Tuesday, 25 March 2014

Grapefruit Juice: Can It Be Dangerous?


 
Rich in vitamins and minerals and a great source of potassium, pouring oneself a glass of grapefruit juice can often be considered a healthy move.  However, a 20-year old study discovered that the interaction between grapefruit juice and specific medications can have serious consequences.  Now, doctors say, the list of possibly serious drug reactions has only grown larger.

According to Katherine Zeratsky, registered dietitian, problems arise because the chemicals in the fruit can interfere with the enzymes that break down (metabolize) the medication in your digestive system.  This results in medication not staying in your body long enough to have an effect or, possibly worse, staying in your body too long, increasing to potentially dangerous levels and causing serious side effects.

The number of drugs that have the potential to interact with grapefruit juice has jumped to 85 and includes commonly prescribed medicines that fight infections, reduce cholesterol, treat high blood pressure and treat heart problems.  Others include medications to fight cancer or suppress the immune system in people who have received an organ transplant.

David Bailey, the clinical pharmacist who first discovered the dangerous interaction, states, “Taking one tablet with a glass of grapefruit juice is like taking 20 with a glass of water.  This is unintentional overdosing.  So it’s not surprising that these levels go from what we call therapeutic to toxic.”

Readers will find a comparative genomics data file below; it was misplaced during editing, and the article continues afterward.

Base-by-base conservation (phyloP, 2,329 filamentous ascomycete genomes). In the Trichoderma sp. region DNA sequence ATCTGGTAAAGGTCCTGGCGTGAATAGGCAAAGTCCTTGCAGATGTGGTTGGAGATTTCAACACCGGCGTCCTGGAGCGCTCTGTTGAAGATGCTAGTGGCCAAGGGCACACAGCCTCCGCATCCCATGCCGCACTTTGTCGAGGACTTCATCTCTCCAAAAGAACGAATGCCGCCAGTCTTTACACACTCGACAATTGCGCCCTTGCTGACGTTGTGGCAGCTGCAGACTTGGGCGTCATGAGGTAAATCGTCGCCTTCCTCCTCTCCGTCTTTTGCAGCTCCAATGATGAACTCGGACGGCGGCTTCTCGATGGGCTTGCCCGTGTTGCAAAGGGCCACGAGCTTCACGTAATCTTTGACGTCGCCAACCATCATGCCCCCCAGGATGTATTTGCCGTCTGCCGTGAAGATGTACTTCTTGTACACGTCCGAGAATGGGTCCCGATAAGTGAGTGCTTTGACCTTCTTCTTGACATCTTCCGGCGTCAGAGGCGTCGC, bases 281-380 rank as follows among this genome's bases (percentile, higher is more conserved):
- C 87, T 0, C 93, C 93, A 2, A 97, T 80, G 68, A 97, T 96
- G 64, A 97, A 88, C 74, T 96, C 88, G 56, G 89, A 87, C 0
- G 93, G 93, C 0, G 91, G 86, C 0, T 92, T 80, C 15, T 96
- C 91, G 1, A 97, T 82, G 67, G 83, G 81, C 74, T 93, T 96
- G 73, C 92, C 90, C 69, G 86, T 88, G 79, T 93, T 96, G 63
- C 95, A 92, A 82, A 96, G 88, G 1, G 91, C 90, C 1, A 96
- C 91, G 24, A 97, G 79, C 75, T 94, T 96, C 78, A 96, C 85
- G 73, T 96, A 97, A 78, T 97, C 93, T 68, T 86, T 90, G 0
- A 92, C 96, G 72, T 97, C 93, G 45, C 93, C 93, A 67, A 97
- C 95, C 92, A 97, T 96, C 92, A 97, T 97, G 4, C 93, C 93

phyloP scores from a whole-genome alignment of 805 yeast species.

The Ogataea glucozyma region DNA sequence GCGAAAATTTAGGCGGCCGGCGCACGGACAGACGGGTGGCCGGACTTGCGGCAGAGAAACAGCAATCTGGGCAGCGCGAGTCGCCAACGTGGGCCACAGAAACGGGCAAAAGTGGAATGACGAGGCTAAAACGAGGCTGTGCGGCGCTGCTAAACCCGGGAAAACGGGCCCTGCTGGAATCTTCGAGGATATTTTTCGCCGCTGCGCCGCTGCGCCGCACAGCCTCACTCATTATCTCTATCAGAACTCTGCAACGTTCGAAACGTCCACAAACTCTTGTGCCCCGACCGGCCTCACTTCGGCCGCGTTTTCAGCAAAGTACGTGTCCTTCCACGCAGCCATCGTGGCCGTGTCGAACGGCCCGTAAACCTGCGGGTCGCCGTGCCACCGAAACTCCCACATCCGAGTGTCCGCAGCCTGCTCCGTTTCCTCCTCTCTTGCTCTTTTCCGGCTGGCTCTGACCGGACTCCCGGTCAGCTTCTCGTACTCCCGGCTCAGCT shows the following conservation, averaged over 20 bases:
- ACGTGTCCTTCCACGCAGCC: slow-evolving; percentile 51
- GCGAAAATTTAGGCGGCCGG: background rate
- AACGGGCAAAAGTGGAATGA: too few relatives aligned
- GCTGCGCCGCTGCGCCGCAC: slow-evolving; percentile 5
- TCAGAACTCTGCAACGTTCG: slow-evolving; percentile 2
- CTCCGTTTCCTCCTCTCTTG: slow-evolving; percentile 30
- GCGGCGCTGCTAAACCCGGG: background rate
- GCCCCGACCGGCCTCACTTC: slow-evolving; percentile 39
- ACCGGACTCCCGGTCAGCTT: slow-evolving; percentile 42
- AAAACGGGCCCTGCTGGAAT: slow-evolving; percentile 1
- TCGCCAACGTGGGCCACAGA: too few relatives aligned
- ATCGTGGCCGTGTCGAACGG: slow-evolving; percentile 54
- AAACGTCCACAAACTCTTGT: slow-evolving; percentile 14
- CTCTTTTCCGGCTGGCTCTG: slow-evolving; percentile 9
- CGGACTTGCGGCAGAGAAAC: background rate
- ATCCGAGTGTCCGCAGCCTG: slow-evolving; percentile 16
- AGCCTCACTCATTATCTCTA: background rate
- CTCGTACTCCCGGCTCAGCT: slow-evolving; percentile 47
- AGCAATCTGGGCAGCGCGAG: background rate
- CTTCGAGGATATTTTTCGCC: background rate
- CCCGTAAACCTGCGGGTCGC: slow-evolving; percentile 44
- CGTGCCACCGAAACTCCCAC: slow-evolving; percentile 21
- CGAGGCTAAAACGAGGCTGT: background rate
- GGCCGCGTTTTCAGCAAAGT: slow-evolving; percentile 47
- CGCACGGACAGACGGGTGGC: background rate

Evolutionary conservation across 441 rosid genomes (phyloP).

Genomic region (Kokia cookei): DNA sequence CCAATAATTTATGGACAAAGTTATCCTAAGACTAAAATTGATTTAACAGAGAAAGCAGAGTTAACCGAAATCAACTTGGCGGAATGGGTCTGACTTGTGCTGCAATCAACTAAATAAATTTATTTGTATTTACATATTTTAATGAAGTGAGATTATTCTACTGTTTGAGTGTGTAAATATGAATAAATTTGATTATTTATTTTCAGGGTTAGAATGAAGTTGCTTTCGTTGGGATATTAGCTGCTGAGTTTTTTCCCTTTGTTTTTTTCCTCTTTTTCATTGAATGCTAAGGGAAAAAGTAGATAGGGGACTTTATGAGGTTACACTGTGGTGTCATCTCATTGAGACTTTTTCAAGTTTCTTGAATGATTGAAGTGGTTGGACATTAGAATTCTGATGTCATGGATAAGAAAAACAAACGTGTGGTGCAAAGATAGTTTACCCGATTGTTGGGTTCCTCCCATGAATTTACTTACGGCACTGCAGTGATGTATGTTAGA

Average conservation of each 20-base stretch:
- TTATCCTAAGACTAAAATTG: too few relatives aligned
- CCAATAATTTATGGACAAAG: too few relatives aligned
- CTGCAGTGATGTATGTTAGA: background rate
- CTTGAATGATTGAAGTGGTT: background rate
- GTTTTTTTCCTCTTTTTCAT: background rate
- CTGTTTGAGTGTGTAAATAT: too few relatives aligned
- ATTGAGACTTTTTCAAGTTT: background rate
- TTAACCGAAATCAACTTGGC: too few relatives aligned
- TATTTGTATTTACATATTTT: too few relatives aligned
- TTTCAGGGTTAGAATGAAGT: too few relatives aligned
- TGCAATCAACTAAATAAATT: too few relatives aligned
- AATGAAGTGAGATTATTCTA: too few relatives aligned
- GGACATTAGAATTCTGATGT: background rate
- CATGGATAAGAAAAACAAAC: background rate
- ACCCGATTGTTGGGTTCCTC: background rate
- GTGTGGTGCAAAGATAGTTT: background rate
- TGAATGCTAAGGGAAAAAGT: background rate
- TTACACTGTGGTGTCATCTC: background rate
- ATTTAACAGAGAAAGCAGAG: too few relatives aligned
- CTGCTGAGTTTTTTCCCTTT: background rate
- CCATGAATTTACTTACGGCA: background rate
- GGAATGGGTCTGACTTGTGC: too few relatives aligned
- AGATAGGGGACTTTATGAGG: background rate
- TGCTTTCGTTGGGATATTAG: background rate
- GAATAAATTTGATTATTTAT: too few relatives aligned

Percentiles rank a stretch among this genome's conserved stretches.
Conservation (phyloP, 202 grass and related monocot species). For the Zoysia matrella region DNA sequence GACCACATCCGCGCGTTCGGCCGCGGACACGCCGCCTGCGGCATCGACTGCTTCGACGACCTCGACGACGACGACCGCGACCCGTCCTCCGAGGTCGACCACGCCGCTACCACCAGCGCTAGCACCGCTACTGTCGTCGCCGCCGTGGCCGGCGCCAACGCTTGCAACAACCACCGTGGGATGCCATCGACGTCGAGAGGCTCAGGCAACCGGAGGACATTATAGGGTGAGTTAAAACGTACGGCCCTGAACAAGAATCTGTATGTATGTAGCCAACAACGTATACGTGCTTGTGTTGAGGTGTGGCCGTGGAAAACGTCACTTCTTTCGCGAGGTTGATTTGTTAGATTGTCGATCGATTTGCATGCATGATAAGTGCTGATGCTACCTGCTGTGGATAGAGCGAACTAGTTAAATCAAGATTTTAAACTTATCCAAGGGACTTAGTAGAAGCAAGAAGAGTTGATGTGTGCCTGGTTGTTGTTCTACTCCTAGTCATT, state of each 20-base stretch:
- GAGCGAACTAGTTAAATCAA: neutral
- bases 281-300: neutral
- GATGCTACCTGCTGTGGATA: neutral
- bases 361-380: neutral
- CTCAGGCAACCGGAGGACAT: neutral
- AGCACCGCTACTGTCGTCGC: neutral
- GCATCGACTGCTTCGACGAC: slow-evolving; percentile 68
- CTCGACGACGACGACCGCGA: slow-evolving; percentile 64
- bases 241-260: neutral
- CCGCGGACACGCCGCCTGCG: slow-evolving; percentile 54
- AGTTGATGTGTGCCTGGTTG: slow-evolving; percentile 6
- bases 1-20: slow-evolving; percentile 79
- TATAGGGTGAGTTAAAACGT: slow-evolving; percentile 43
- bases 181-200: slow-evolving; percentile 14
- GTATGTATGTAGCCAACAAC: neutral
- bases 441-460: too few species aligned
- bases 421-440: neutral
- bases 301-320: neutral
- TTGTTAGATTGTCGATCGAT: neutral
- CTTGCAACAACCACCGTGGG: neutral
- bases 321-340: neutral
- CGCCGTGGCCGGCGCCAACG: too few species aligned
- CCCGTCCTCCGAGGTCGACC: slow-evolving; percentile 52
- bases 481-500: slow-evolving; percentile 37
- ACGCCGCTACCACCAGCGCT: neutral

A recent article in the Canadian Medical Journal, titled “Grapefruit medication interactions: forbidden fruit or avoidable consequences?” underlined these problems and added that the interaction can happen even if the grapefruit juice was ingested hours before taking the drug.
The fundamental warning was this: if you are getting a new prescription, check with your doctor or pharmacist to find out if it interacts with any foods or other medicines.  If you drink grapefruit juice, there’s a good chance it does.
 

Source:  Canadian Medical Journal
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